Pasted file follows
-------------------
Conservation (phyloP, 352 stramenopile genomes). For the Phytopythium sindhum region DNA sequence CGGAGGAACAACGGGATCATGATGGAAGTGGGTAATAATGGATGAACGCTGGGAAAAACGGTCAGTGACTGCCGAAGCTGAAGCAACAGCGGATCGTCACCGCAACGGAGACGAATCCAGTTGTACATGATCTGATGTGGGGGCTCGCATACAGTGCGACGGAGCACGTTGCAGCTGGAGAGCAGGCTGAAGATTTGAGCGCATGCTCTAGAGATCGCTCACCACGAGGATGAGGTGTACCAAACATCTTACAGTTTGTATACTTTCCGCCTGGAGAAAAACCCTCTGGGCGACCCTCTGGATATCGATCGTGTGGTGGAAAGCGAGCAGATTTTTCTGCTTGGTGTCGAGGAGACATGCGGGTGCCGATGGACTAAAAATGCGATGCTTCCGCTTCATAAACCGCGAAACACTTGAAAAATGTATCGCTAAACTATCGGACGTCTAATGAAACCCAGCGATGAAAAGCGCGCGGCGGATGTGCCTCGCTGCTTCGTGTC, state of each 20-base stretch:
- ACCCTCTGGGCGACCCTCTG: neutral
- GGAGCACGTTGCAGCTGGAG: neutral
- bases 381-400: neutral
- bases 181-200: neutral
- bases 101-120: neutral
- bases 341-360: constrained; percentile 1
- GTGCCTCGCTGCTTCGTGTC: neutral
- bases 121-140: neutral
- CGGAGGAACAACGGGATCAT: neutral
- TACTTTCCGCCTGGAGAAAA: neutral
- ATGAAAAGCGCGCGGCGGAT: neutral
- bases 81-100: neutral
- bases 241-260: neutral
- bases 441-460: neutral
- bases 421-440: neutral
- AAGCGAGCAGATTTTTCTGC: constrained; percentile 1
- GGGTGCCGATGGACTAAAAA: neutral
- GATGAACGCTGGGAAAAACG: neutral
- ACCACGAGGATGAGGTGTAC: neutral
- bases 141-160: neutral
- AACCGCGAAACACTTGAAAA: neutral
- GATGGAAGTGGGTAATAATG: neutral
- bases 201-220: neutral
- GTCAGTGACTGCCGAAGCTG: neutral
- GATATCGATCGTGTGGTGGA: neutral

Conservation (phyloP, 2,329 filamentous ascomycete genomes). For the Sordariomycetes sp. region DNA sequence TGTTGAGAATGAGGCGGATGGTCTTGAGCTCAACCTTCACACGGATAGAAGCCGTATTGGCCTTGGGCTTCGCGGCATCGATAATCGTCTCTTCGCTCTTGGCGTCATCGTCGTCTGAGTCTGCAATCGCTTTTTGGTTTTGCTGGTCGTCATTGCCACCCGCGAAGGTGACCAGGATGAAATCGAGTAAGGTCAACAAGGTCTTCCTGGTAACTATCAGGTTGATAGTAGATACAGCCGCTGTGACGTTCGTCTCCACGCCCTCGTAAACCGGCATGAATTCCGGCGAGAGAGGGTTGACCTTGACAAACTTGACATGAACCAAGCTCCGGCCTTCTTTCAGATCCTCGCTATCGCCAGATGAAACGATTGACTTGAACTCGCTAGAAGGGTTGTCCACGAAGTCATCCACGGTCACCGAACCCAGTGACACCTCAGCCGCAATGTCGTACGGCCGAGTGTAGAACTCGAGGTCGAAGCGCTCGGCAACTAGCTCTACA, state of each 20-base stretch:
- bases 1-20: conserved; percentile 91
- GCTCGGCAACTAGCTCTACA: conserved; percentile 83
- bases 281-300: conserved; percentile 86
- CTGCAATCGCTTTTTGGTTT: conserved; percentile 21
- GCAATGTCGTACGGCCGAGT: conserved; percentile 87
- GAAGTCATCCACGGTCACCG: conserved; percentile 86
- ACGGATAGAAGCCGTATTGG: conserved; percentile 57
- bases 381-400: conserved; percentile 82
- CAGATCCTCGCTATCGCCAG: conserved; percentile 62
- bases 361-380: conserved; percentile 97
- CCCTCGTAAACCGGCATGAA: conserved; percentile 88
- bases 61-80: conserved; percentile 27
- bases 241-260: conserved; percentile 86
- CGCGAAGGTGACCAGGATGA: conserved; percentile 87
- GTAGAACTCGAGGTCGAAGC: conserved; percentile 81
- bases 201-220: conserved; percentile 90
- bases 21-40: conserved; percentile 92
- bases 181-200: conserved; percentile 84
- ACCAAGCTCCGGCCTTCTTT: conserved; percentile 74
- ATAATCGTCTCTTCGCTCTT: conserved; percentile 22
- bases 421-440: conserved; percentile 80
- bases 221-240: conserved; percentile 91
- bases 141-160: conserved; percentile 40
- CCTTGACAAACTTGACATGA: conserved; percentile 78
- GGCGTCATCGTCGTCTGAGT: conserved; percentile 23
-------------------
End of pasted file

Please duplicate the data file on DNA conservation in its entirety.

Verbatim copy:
Conservation (phyloP, 352 stramenopile genomes). For the Phytopythium sindhum region DNA sequence CGGAGGAACAACGGGATCATGATGGAAGTGGGTAATAATGGATGAACGCTGGGAAAAACGGTCAGTGACTGCCGAAGCTGAAGCAACAGCGGATCGTCACCGCAACGGAGACGAATCCAGTTGTACATGATCTGATGTGGGGGCTCGCATACAGTGCGACGGAGCACGTTGCAGCTGGAGAGCAGGCTGAAGATTTGAGCGCATGCTCTAGAGATCGCTCACCACGAGGATGAGGTGTACCAAACATCTTACAGTTTGTATACTTTCCGCCTGGAGAAAAACCCTCTGGGCGACCCTCTGGATATCGATCGTGTGGTGGAAAGCGAGCAGATTTTTCTGCTTGGTGTCGAGGAGACATGCGGGTGCCGATGGACTAAAAATGCGATGCTTCCGCTTCATAAACCGCGAAACACTTGAAAAATGTATCGCTAAACTATCGGACGTCTAATGAAACCCAGCGATGAAAAGCGCGCGGCGGATGTGCCTCGCTGCTTCGTGTC, state of each 20-base stretch:
- ACCCTCTGGGCGACCCTCTG: neutral
- GGAGCACGTTGCAGCTGGAG: neutral
- bases 381-400: neutral
- bases 181-200: neutral
- bases 101-120: neutral
- bases 341-360: constrained; percentile 1
- GTGCCTCGCTGCTTCGTGTC: neutral
- bases 121-140: neutral
- CGGAGGAACAACGGGATCAT: neutral
- TACTTTCCGCCTGGAGAAAA: neutral
- ATGAAAAGCGCGCGGCGGAT: neutral
- bases 81-100: neutral
- bases 241-260: neutral
- bases 441-460: neutral
- bases 421-440: neutral
- AAGCGAGCAGATTTTTCTGC: constrained; percentile 1
- GGGTGCCGATGGACTAAAAA: neutral
- GATGAACGCTGGGAAAAACG: neutral
- ACCACGAGGATGAGGTGTAC: neutral
- bases 141-160: neutral
- AACCGCGAAACACTTGAAAA: neutral
- GATGGAAGTGGGTAATAATG: neutral
- bases 201-220: neutral
- GTCAGTGACTGCCGAAGCTG: neutral
- GATATCGATCGTGTGGTGGA: neutral

Conservation (phyloP, 2,329 filamentous ascomycete genomes). For the Sordariomycetes sp. region DNA sequence TGTTGAGAATGAGGCGGATGGTCTTGAGCTCAACCTTCACACGGATAGAAGCCGTATTGGCCTTGGGCTTCGCGGCATCGATAATCGTCTCTTCGCTCTTGGCGTCATCGTCGTCTGAGTCTGCAATCGCTTTTTGGTTTTGCTGGTCGTCATTGCCACCCGCGAAGGTGACCAGGATGAAATCGAGTAAGGTCAACAAGGTCTTCCTGGTAACTATCAGGTTGATAGTAGATACAGCCGCTGTGACGTTCGTCTCCACGCCCTCGTAAACCGGCATGAATTCCGGCGAGAGAGGGTTGACCTTGACAAACTTGACATGAACCAAGCTCCGGCCTTCTTTCAGATCCTCGCTATCGCCAGATGAAACGATTGACTTGAACTCGCTAGAAGGGTTGTCCACGAAGTCATCCACGGTCACCGAACCCAGTGACACCTCAGCCGCAATGTCGTACGGCCGAGTGTAGAACTCGAGGTCGAAGCGCTCGGCAACTAGCTCTACA, state of each 20-base stretch:
- bases 1-20: conserved; percentile 91
- GCTCGGCAACTAGCTCTACA: conserved; percentile 83
- bases 281-300: conserved; percentile 86
- CTGCAATCGCTTTTTGGTTT: conserved; percentile 21
- GCAATGTCGTACGGCCGAGT: conserved; percentile 87
- GAAGTCATCCACGGTCACCG: conserved; percentile 86
- ACGGATAGAAGCCGTATTGG: conserved; percentile 57
- bases 381-400: conserved; percentile 82
- CAGATCCTCGCTATCGCCAG: conserved; percentile 62
- bases 361-380: conserved; percentile 97
- CCCTCGTAAACCGGCATGAA: conserved; percentile 88
- bases 61-80: conserved; percentile 27
- bases 241-260: conserved; percentile 86
- CGCGAAGGTGACCAGGATGA: conserved; percentile 87
- GTAGAACTCGAGGTCGAAGC: conserved; percentile 81
- bases 201-220: conserved; percentile 90
- bases 21-40: conserved; percentile 92
- bases 181-200: conserved; percentile 84
- ACCAAGCTCCGGCCTTCTTT: conserved; percentile 74
- ATAATCGTCTCTTCGCTCTT: conserved; percentile 22
- bases 421-440: conserved; percentile 80
- bases 221-240: conserved; percentile 91
- bases 141-160: conserved; percentile 40
- CCTTGACAAACTTGACATGA: conserved; percentile 78
- GGCGTCATCGTCGTCTGAGT: conserved; percentile 23